Category Archives: raw

The Solar Salad

This salad came up after googling for a new dressing and feeling inspired by the apricot, ginger orange one. It turned out so deliciously orange that my hands unconsciously started weaving around the colors of the Sun: more orange, more red and yellow.

This is how I started peeling carrots and squash, adding some beautiful local tomatoes, cauliflower rice, red peppers and sweet corn. I balanced everything with fresh lettuce leaves and sprinkled sesame and hemp seeds.
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If you want to save the looks of this salad, keep some carrot slices away from the dressing and add it right before serving (something that I haven’t done here 🙂 Same for the lettuce! Everything gets super juicy with the apricots

list of ingredients

  • carrot & squash tagliatelle
  • cauliflower rice
  • tomatoes
  • red peppers
  • sweet corn
  • olive oil
  • orange juice
  • apricots
  • fresh ginger
  • seeds (hemp, sesame, sunflower, etc)

Vegan Raita

Is hard to hold back the temptation of posting one more Indian inspired recipe 🙂 Hope you’ll like it as much as I do! This time we have a salad, the traditional Raita which is basically a curd dish with cucumbers and tomatoes and sometimes a bit of sugar. Not this case :p

Initially I thought about making a simple tahini dressing that would soak the veggies, but then other little add-ons came in mind. And the most important one is the sweet smoked paprika flavor. So eventually I got to a recipe that looks like this:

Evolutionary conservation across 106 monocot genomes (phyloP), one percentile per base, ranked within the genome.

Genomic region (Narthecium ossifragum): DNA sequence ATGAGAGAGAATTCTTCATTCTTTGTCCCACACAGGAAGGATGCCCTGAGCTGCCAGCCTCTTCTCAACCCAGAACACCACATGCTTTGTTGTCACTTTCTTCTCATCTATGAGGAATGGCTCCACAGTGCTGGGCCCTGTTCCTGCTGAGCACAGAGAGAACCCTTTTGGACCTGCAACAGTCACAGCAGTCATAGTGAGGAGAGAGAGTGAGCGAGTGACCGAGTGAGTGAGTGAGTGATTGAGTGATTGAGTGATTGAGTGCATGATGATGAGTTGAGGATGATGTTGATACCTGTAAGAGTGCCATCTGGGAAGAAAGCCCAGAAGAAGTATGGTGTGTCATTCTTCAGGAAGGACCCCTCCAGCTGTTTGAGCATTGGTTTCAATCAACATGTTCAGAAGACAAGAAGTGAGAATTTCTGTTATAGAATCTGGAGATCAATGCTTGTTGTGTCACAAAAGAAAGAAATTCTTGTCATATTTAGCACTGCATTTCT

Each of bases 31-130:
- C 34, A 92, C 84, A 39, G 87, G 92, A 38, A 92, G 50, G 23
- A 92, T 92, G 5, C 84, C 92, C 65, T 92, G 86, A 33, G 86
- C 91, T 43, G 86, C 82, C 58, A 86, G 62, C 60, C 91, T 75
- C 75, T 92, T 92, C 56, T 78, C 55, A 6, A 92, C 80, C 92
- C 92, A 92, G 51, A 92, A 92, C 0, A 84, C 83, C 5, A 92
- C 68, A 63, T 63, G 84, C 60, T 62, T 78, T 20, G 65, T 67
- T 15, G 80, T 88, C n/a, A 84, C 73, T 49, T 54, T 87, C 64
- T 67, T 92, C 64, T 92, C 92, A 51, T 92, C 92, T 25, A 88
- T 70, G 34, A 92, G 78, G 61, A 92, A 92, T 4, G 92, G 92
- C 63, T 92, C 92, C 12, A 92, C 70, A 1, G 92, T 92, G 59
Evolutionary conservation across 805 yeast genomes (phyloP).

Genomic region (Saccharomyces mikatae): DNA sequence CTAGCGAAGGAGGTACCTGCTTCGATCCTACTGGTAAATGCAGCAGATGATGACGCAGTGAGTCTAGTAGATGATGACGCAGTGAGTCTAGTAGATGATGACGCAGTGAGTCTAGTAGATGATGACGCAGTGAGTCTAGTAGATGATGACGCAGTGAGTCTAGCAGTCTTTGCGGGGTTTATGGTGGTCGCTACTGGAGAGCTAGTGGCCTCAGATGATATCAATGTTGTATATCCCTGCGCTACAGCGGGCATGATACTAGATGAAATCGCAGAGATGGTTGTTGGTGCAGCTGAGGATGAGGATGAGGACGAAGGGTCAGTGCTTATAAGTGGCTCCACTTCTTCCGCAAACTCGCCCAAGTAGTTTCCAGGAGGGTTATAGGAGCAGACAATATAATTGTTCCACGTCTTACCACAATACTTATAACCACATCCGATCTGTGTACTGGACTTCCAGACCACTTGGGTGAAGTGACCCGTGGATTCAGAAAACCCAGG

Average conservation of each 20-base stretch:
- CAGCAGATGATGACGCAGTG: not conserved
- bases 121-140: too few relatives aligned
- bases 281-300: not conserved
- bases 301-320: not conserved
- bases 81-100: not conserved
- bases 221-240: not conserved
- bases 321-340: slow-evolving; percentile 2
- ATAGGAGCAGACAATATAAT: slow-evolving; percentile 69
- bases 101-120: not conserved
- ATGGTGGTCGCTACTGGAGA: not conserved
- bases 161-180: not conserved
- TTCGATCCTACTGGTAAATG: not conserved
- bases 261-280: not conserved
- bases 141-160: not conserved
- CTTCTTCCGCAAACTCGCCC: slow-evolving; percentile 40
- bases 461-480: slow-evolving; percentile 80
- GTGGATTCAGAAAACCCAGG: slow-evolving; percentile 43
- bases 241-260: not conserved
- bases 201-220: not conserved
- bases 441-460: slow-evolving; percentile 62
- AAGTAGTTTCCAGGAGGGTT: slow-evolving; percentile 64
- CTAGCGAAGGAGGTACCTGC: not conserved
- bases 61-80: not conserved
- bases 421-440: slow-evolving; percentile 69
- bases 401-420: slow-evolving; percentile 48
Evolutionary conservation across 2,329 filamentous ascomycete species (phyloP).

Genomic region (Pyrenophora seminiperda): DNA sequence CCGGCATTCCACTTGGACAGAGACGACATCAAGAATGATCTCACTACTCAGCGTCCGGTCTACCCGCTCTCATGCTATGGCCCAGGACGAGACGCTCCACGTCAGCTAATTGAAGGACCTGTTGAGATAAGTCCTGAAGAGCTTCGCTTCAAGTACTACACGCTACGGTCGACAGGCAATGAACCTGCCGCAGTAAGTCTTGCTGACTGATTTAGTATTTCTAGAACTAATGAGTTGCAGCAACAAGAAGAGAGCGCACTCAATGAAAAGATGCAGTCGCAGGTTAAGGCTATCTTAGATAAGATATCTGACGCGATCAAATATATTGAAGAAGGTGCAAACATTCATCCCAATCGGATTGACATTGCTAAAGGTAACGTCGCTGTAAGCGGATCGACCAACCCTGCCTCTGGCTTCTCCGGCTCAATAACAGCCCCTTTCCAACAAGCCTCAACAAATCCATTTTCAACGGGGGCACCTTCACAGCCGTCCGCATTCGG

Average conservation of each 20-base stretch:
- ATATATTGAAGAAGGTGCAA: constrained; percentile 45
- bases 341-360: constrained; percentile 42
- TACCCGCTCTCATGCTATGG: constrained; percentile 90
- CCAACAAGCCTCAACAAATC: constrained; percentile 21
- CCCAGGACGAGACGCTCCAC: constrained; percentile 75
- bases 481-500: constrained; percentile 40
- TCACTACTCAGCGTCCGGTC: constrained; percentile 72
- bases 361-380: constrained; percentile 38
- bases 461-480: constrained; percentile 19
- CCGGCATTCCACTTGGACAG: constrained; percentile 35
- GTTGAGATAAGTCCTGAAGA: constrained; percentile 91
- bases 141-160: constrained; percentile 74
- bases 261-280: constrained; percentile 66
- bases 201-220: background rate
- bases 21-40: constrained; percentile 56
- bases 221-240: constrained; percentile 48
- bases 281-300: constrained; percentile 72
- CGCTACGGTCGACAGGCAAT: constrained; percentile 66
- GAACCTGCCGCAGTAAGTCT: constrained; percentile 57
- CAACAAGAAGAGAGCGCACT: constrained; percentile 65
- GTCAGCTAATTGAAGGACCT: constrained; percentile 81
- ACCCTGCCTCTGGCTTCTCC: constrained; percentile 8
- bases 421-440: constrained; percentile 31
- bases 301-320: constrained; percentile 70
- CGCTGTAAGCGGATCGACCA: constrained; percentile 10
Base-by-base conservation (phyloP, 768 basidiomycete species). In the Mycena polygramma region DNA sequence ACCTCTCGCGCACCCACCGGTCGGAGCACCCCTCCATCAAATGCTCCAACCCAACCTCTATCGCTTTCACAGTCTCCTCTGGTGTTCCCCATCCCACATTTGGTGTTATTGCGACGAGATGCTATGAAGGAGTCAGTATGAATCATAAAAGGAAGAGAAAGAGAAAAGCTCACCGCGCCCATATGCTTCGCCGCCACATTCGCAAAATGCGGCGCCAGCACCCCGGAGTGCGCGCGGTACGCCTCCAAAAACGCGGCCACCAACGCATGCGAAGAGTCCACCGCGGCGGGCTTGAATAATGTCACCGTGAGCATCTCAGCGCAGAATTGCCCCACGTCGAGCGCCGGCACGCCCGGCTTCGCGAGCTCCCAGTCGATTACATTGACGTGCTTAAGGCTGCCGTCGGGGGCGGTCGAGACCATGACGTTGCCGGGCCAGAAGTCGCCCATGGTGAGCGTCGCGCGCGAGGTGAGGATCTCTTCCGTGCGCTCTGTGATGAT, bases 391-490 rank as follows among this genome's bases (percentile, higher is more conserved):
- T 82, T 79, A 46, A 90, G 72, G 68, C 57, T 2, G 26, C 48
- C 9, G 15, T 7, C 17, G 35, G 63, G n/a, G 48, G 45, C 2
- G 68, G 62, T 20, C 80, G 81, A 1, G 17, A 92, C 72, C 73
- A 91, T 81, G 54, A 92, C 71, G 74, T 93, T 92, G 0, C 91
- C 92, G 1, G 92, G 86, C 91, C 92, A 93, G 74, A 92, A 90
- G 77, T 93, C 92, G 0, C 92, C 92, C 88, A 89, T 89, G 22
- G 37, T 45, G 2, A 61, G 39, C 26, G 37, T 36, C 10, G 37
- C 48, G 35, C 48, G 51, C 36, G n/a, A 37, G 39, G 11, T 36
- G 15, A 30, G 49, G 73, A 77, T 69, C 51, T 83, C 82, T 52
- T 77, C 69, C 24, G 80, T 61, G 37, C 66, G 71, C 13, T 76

• small chopped tomatoes & cucumbers
  • tagliatelle style squash (or zucchini)
  • tahini based dressing with smoked paprika, ground cumin & 3 colors’ pepper
  • lemon juice & salt

optional:

  • dried yeast flakes in the dressing
  • sunflower & hemp seeds

Depending on the amount of water you use for the dressing and the juiciness of the tomatoes, you can have it soupy-ish or thicker, perhaps more suitable for a saturday night salad snack.

Mint Kohlrabi

Not many veggies can give you such a crunchy watery experience as kohlrabi does.  Because I really find it special, I’ve decided to build up to the fame of this rather unknown member of the cabbage family.

There are two ingredients that I love adding next to the kohlrabi and that is fresh mint and ground pepper. As simple as that! From now on you can start playing with colors and textures, choosing either an olive oil based dressing or a rich tahini cream to soak the entire thing. In the salad here I mixed carrots and purple cabbage while the white kohlrabi got turned into spaghetti for a more gourmet look.

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Tomatoes are also something you can consider, but careful not making it too watery. Last touch was mixing all ingredients together with a superfluid tahini dressing in which I have already incorporated the ground pepper.

Lovely salad for the summer!

list of ingredients

  • kohlrabi (white or purple)
  • carrot / tomatoes
  • cabbage (purple or white)
  • mint
  • ground pepper
  • tahini / olive oil
  • lemon juice
  • salt

 

10 minutes Deserts

When it comes to raw sweets, things can be either superfancy or superfast. It’s up to you. So unless you dream of a three layered cake that needs to stay in the freezer for a while, have a look at these deserts ideas:

– cashews are the best: they’re fat&creamy and need no more than 4hrs to soak. in the photo above they stand as the base for a cinnamon cacao desert (with star fruit on top)

– dates too! i love dates not only for their perfect sweetness, but also because of their texture – they give just about the right firmness to the composition

P1010426here i used cashews + dates + frozen berries + hibiscus & fruit tea + grated coconut + orange peel